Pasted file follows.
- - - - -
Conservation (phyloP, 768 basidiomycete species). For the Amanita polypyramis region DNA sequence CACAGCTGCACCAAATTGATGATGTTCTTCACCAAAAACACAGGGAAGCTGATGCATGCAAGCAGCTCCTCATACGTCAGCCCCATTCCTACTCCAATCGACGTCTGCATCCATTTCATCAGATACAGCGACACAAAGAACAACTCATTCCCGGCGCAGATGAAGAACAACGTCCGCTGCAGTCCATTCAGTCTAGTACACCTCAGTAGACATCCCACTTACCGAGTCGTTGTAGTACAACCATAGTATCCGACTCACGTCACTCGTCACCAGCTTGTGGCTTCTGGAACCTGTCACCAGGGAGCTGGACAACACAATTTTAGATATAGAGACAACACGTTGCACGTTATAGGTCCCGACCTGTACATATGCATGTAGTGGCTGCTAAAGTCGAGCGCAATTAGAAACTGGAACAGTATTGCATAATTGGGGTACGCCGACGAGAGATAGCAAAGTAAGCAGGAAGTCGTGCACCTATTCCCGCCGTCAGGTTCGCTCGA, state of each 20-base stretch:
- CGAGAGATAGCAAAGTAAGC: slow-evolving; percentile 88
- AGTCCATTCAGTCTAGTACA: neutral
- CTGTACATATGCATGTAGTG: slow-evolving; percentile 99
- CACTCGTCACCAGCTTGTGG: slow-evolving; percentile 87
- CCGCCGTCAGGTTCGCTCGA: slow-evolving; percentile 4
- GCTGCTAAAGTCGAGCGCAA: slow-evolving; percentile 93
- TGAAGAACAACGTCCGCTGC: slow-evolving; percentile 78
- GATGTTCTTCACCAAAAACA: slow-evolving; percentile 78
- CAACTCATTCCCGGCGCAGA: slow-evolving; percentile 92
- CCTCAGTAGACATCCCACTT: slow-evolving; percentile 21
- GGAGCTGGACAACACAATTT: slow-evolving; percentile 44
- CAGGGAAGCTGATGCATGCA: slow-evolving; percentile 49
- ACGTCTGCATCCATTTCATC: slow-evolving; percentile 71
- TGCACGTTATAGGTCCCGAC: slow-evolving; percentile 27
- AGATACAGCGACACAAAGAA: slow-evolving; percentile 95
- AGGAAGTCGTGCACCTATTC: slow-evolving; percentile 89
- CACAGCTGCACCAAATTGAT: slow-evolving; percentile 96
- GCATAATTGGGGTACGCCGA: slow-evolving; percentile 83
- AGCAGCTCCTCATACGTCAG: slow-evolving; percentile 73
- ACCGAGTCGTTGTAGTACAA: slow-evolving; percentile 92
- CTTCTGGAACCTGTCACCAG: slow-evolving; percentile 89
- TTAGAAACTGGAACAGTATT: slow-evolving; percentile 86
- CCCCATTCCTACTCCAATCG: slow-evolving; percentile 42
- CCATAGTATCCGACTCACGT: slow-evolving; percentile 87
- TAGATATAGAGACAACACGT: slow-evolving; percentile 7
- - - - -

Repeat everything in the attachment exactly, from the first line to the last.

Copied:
Conservation (phyloP, 768 basidiomycete species). For the Amanita polypyramis region DNA sequence CACAGCTGCACCAAATTGATGATGTTCTTCACCAAAAACACAGGGAAGCTGATGCATGCAAGCAGCTCCTCATACGTCAGCCCCATTCCTACTCCAATCGACGTCTGCATCCATTTCATCAGATACAGCGACACAAAGAACAACTCATTCCCGGCGCAGATGAAGAACAACGTCCGCTGCAGTCCATTCAGTCTAGTACACCTCAGTAGACATCCCACTTACCGAGTCGTTGTAGTACAACCATAGTATCCGACTCACGTCACTCGTCACCAGCTTGTGGCTTCTGGAACCTGTCACCAGGGAGCTGGACAACACAATTTTAGATATAGAGACAACACGTTGCACGTTATAGGTCCCGACCTGTACATATGCATGTAGTGGCTGCTAAAGTCGAGCGCAATTAGAAACTGGAACAGTATTGCATAATTGGGGTACGCCGACGAGAGATAGCAAAGTAAGCAGGAAGTCGTGCACCTATTCCCGCCGTCAGGTTCGCTCGA, state of each 20-base stretch:
- CGAGAGATAGCAAAGTAAGC: slow-evolving; percentile 88
- AGTCCATTCAGTCTAGTACA: neutral
- CTGTACATATGCATGTAGTG: slow-evolving; percentile 99
- CACTCGTCACCAGCTTGTGG: slow-evolving; percentile 87
- CCGCCGTCAGGTTCGCTCGA: slow-evolving; percentile 4
- GCTGCTAAAGTCGAGCGCAA: slow-evolving; percentile 93
- TGAAGAACAACGTCCGCTGC: slow-evolving; percentile 78
- GATGTTCTTCACCAAAAACA: slow-evolving; percentile 78
- CAACTCATTCCCGGCGCAGA: slow-evolving; percentile 92
- CCTCAGTAGACATCCCACTT: slow-evolving; percentile 21
- GGAGCTGGACAACACAATTT: slow-evolving; percentile 44
- CAGGGAAGCTGATGCATGCA: slow-evolving; percentile 49
- ACGTCTGCATCCATTTCATC: slow-evolving; percentile 71
- TGCACGTTATAGGTCCCGAC: slow-evolving; percentile 27
- AGATACAGCGACACAAAGAA: slow-evolving; percentile 95
- AGGAAGTCGTGCACCTATTC: slow-evolving; percentile 89
- CACAGCTGCACCAAATTGAT: slow-evolving; percentile 96
- GCATAATTGGGGTACGCCGA: slow-evolving; percentile 83
- AGCAGCTCCTCATACGTCAG: slow-evolving; percentile 73
- ACCGAGTCGTTGTAGTACAA: slow-evolving; percentile 92
- CTTCTGGAACCTGTCACCAG: slow-evolving; percentile 89
- TTAGAAACTGGAACAGTATT: slow-evolving; percentile 86
- CCCCATTCCTACTCCAATCG: slow-evolving; percentile 42
- CCATAGTATCCGACTCACGT: slow-evolving; percentile 87
- TAGATATAGAGACAACACGT: slow-evolving; percentile 7